Hidden Treasure

Some events are so powerful that they change your DNA.
-Dexter 2010
I thought last night, I have one more blog to write and I will finally be done with writing about our time spent in Egypt. WRONG! As I scrolled through the pictures I thought, I did not write anything on how rugs or a Cartouche is made by a Cartouche Maker. On the 2nd day Memphis tours came to pick us up, they said something about me taking so many photos through the window.
“She sure does like taking pictures of all the trash,” said Mustafa. “She’s not taking pictures of just the trash,” David said laughing. “She writes a blog and takes a lot of photos to share with people around the world.” Once that little bit of information was put out I was invited to the back room to view how our little piece of treasure was going to be put together at the Topaz Bazaar.
What is a Cartouche?
A cartouche was an oval circle with a name written in it, rather like a nameplate.
In the early days of ancient Egypt, a cartouche was attached to the coffins of kings and queens. As time went on, many people hired an artist to create a cartouche for their own coffins.
The ancient Egyptians believed that you had to have your name written down somewhere, so that you would not disappear when you died. By attaching a cartouche to their coffin, people made sure their name was written down in one place at least!
So while the letters to our last name were being picked out from the hieroglyphics,
I buzzed through the store snapping some photos of little souvenirs.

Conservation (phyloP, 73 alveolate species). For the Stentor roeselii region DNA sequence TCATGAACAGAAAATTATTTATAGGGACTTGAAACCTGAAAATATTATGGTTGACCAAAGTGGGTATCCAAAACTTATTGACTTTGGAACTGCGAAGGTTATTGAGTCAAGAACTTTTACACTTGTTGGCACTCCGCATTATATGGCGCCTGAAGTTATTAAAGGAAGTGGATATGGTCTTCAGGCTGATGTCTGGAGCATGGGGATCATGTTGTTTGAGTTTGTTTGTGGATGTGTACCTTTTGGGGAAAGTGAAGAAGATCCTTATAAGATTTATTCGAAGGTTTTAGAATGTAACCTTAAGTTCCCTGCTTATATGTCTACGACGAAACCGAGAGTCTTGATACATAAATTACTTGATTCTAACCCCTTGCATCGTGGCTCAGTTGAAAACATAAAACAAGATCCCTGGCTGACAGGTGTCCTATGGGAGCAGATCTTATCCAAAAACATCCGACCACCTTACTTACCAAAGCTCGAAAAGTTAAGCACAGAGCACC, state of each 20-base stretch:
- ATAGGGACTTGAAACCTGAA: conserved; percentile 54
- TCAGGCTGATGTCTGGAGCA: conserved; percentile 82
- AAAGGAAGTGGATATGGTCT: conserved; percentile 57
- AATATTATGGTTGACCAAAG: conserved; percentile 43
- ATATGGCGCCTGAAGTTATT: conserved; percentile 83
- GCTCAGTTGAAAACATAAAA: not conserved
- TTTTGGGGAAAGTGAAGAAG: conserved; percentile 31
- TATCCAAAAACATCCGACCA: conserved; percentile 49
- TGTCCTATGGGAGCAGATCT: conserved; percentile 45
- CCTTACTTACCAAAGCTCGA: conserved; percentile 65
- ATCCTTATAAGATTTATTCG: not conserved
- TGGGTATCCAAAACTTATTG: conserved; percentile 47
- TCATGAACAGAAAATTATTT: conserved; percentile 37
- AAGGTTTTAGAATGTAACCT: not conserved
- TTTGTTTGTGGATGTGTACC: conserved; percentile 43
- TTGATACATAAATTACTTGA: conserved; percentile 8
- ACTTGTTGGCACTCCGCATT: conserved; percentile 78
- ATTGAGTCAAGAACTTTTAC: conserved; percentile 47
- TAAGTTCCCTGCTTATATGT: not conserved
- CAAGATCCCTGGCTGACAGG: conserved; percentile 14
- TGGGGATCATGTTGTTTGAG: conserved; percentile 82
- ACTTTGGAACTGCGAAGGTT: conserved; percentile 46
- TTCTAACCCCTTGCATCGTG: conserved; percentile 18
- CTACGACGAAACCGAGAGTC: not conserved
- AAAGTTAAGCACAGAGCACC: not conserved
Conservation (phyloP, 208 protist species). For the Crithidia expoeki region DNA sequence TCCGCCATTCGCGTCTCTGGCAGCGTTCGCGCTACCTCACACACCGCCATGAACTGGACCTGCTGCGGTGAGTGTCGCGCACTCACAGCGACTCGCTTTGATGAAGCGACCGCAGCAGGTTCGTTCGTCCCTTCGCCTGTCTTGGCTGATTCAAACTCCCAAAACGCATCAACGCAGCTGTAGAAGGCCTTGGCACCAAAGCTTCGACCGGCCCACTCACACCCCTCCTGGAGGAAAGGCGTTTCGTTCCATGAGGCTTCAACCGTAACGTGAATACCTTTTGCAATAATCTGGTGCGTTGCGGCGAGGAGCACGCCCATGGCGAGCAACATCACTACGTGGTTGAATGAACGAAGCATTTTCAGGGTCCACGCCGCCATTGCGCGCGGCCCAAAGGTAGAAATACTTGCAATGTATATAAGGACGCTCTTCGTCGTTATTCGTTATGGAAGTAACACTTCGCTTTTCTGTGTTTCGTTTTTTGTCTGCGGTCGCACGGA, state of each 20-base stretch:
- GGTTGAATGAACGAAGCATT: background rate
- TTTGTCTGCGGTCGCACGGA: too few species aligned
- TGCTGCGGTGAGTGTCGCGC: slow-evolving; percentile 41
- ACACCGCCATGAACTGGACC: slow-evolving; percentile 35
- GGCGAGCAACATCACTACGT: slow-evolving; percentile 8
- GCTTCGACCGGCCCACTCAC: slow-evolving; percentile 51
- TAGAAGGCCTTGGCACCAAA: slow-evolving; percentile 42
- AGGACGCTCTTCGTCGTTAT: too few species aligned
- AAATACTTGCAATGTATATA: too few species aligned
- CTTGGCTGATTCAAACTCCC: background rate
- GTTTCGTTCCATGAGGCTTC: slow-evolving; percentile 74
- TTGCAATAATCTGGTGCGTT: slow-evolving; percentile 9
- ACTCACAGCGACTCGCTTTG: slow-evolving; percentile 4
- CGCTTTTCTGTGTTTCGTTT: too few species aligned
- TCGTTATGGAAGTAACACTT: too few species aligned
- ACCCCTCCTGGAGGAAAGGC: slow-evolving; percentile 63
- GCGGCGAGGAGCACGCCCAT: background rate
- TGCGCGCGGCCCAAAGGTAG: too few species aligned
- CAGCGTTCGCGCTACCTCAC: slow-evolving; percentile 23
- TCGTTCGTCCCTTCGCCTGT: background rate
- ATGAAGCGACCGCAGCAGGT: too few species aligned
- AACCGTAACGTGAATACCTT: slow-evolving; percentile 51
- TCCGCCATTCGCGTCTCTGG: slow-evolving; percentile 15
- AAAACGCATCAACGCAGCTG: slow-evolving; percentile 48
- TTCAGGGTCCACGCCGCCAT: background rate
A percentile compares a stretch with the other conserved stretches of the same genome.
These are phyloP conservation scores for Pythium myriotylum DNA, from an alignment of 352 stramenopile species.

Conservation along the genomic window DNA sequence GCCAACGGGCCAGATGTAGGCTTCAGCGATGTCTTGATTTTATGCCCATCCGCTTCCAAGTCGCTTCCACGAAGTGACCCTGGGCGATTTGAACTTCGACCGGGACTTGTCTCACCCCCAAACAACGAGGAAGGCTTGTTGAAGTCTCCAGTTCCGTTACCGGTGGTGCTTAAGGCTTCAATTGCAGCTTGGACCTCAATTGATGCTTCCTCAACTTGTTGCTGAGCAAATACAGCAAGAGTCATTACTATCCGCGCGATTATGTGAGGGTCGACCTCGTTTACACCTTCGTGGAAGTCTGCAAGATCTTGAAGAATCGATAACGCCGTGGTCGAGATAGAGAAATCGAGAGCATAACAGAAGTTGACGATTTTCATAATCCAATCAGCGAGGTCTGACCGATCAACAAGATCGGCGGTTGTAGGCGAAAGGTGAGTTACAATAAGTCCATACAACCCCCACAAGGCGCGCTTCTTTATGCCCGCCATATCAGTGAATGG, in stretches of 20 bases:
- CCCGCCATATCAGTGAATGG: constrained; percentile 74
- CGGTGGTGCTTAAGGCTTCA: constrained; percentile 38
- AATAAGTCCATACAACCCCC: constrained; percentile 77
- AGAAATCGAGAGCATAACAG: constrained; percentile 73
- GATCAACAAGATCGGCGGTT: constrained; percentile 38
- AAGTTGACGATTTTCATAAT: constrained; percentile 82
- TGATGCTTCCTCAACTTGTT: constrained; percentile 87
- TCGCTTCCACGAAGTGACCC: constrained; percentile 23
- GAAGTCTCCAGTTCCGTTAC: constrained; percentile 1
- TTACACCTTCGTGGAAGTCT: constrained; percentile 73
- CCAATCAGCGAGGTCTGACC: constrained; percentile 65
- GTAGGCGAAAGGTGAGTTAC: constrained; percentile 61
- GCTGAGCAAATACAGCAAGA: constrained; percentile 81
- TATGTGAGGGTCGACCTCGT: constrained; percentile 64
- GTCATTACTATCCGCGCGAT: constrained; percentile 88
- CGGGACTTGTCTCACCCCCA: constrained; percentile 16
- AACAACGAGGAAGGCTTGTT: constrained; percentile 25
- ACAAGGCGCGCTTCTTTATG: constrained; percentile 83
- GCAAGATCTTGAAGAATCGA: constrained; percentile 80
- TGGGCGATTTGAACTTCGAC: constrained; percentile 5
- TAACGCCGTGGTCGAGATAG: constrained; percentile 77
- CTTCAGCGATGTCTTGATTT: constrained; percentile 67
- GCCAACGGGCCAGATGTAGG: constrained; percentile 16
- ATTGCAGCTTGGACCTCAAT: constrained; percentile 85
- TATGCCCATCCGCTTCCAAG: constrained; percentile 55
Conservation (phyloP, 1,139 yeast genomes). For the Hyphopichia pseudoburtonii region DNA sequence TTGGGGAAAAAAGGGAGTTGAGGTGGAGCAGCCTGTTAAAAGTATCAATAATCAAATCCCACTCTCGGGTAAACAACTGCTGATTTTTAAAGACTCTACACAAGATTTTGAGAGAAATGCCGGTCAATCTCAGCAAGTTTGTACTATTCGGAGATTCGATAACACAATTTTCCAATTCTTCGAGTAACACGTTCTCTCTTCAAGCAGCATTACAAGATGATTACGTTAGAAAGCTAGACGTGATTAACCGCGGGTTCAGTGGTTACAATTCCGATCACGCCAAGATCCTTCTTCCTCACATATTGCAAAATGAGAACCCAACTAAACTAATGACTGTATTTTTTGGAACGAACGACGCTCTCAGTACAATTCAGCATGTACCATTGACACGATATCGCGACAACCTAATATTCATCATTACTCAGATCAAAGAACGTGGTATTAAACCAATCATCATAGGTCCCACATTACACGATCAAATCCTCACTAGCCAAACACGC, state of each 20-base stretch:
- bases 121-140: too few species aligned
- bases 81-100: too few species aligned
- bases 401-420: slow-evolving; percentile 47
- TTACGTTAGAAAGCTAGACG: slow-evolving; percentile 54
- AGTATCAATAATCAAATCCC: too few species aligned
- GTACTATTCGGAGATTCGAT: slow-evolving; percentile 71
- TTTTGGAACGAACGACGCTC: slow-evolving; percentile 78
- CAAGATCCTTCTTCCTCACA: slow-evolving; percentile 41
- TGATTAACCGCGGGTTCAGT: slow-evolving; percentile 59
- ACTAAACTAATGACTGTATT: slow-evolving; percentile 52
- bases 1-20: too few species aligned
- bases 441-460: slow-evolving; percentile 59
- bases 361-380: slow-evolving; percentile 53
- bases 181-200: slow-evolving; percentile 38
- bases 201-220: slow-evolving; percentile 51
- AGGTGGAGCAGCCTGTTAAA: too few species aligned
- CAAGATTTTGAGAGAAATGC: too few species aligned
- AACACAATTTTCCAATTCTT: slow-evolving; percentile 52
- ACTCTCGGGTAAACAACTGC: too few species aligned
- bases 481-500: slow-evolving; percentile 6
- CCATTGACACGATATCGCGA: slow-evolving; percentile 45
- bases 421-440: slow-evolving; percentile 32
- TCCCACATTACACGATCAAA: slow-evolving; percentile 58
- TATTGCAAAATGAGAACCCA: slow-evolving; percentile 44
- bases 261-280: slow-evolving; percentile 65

A lady came out from the back and brought us this lemonade drink on a silver serving platter.
As we all said thank you and gulped down the delicious liquid, we started to 2nd guess our decision in drinking the delicious beverage.
Did they use bottled water to make this yummy drink?
There goes my mind, David had just spent the day before eliminating everything in his body from a bug that got into his system. At about that time the thoughts crossed my mind, the man who showed us his finger to vote, came out to tell me they were ready for me to come back and take photos, my stomach started to grumble.
We made our way back to this room, in the back of the store.
The Cartouche Maker
Step 1: Fire it up so the letters adhere.
Step 2: A dip in this mysterious green acid bath.
Step 3: Onto a dunk in a utensil that has certainly been put to use.
Step 4: The Final Buff and Shine.
The Cartouche.
The first day when Chico and Mustafa brought us by this store we had decided to pass and asked to return back to the hotel. The hours of stimulation and David being sick that day had worn us out. Mustafa had stopped in front of Topaz Bazaar, telling us that this place has a popular little silver piece that many people coming to Egypt enjoy. We told him no. It was okay. We can live without a visit to basically a jewelry store. He said, “Okay, tomorrow.” David and I laughed and maybe did a small eye roll, thinking it was fine we really don’t have to go there.
In this one shop, we came away with treasure that went beyond items that fit in or on a coffin. More than gold that adorns a home or body.
If we had stopped here the 1st day that was suggested, we would have missed the smile and finger our Egyptian friend used to vote that morning.
Voting for the first time in 55 years!
The joy that exuded from his face, an expression of hope, was the hidden treasure.

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